Weekly-ish notes on navigating big change

Month: October 2015

Defeat Self Doubt


Are you NOT working on your business because of self doubt? Do you lack the confidence to take the steps you know you need to take? If so, you are not alone.

“Every time I go to do something, I am stopped by self-doubt.”

“I’m not sure I’m good enough.”

“I’m not big enough for that yet.”

“Oh, they probably won’t accept me, or buy from me, or want my thing.”

I hear this all the time from the makers I work with. This is self-doubt.
And this is a HUGE problem for your business.

In today's episode, I share 6 ways to defeat self-doubt in your business and your life.



How to listen

Find all the podcast episodes here.

Why I Love Conferences



I'll let you in on a little secret.

I love the internet. I LOVE that I can help makers + artists in China, Europe and North America, all from my coffee shop in the mountains of East Tennessee.

As an introvert, I love that I can be talking to and serving thousands with my weekly emails, without worrying about what my hair looks like.

But, as much as I love talking to you each week, there is nothing comparable to live, person to person, interaction.

(This is why I built a live weekly chat into the Starship, even though all of my biz-friends think it's unsustainable and unscalable and frankly, a little nuts. (I remind them that I've been showing up to 50 chats/year for over 4 years, so it IS sustainable!) The LIVE interaction, even if we can't be face to face, provides a kind of encouragement and accountability that time-shifted communication (like this blog post) can't.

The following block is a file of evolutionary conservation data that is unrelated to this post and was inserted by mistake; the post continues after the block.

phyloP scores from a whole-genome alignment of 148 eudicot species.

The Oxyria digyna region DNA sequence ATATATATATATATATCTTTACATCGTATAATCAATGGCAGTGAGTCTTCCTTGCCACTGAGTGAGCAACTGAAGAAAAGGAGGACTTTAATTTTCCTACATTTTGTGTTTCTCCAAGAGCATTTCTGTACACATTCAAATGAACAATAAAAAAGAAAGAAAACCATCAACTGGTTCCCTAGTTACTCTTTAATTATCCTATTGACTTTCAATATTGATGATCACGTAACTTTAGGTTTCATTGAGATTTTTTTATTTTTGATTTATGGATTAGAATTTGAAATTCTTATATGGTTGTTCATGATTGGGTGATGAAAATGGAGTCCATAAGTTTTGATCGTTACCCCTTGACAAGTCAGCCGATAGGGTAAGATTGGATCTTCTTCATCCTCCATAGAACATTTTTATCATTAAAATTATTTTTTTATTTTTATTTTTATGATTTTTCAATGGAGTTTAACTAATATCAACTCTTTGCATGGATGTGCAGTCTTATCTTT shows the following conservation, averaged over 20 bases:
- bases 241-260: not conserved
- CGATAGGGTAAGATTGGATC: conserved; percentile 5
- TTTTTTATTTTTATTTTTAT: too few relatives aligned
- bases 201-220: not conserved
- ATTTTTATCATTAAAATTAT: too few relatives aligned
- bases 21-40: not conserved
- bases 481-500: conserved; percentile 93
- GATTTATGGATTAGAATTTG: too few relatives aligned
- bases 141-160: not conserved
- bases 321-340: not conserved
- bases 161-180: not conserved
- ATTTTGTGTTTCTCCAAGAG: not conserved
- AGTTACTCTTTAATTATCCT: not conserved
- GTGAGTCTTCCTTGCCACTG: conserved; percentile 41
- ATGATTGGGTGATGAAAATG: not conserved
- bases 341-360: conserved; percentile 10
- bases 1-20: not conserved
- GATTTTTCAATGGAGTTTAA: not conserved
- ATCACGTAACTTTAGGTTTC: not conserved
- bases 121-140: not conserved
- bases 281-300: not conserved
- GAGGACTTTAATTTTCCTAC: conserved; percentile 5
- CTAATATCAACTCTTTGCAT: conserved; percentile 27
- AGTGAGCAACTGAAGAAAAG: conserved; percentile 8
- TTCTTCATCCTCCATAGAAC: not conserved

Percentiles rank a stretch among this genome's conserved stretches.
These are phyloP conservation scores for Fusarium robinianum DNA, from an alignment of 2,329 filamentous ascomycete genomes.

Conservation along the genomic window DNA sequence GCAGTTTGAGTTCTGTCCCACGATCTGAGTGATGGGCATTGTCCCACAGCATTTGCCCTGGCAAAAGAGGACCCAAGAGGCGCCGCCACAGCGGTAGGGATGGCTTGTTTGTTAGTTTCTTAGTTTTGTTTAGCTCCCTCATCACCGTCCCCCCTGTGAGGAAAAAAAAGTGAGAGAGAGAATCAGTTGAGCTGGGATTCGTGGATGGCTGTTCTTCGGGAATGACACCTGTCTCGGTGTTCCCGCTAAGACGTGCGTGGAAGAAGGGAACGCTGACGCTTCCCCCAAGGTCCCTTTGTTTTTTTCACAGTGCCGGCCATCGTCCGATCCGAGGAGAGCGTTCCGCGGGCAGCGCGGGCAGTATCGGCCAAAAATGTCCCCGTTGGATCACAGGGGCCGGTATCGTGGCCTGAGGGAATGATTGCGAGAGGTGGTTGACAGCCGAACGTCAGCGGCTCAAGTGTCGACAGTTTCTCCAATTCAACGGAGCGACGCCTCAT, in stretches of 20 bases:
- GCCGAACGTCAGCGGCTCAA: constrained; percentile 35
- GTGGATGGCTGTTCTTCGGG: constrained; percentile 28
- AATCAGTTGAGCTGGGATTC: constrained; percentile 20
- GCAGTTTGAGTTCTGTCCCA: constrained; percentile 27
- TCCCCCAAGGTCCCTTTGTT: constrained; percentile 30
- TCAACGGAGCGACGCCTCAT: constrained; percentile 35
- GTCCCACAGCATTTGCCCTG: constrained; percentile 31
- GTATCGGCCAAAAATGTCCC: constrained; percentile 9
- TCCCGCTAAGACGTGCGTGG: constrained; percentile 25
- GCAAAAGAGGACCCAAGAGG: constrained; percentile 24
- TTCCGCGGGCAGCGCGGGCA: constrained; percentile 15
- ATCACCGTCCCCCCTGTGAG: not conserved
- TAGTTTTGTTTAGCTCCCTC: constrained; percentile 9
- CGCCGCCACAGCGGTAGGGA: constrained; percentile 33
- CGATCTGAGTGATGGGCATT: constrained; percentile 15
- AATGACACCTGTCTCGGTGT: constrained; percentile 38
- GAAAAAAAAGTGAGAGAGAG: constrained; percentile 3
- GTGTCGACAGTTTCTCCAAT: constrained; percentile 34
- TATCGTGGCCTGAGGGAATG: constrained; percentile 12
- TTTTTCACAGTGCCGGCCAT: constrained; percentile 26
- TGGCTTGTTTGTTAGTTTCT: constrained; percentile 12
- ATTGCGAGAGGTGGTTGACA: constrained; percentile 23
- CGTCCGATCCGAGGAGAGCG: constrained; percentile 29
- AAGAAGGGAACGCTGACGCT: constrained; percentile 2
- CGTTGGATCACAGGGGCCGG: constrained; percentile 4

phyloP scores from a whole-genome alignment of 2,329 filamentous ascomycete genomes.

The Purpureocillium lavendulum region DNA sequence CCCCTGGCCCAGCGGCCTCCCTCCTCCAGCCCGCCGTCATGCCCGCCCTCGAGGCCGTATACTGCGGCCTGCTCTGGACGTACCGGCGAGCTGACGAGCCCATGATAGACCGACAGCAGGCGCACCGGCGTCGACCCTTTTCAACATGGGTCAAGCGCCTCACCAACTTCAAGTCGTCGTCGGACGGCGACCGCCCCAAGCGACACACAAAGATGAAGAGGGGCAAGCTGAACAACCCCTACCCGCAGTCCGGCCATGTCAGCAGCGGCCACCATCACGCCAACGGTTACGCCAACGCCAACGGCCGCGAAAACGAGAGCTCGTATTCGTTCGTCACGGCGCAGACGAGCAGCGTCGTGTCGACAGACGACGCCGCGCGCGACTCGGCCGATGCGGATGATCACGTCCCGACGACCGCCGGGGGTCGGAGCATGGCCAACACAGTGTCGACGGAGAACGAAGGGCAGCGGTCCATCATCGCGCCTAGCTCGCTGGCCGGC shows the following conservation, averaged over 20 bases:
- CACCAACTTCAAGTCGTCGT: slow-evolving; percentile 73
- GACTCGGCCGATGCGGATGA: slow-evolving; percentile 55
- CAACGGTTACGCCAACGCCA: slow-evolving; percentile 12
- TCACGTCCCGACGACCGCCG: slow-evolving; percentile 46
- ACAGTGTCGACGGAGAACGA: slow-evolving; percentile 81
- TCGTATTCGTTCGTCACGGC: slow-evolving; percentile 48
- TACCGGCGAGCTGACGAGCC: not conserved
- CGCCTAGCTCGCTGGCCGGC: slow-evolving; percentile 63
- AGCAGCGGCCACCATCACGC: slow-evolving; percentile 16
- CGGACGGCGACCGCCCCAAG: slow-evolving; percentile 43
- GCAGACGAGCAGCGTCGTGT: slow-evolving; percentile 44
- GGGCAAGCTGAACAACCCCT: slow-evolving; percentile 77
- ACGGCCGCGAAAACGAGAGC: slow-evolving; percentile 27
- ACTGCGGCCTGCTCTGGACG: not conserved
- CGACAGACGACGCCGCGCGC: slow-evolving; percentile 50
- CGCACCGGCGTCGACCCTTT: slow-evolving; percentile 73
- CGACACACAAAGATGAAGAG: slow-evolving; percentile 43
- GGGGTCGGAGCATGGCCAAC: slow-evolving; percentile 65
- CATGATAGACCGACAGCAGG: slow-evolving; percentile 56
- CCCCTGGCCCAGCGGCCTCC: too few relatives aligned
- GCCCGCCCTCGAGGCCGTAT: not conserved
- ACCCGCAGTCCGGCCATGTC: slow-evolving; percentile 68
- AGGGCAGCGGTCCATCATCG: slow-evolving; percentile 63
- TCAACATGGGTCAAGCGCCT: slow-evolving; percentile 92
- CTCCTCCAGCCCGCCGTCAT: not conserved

But even a live chat, or Periscope, lacks the connection that comes from looking in someone's eyes and knowing they see you, too.

This is why I love doing in-person events, like last weekend's conference. Even if I had learned nothing from the classes themselves, I learn so much from every conversation with another maker and small business owner. I learn what works for them, what their goals are, what hasn't worked. That informs my own work, and inspires me to be bolder and braver.

The science on confidence demonstrates that we are more likely to believe something is likely for ourselves (and thus, pursue it) when we see real-life examples (ie, “models”). There is nothing as encouraging as actually meeting other women who are doing it – who are building sustainable, profitable craft businesses. This isn't just “fun” – it's vital for your own confidence, which is vital for your own accomplishment.

I promise: Meet a creative business owner in person – it will build confidence and inspire you!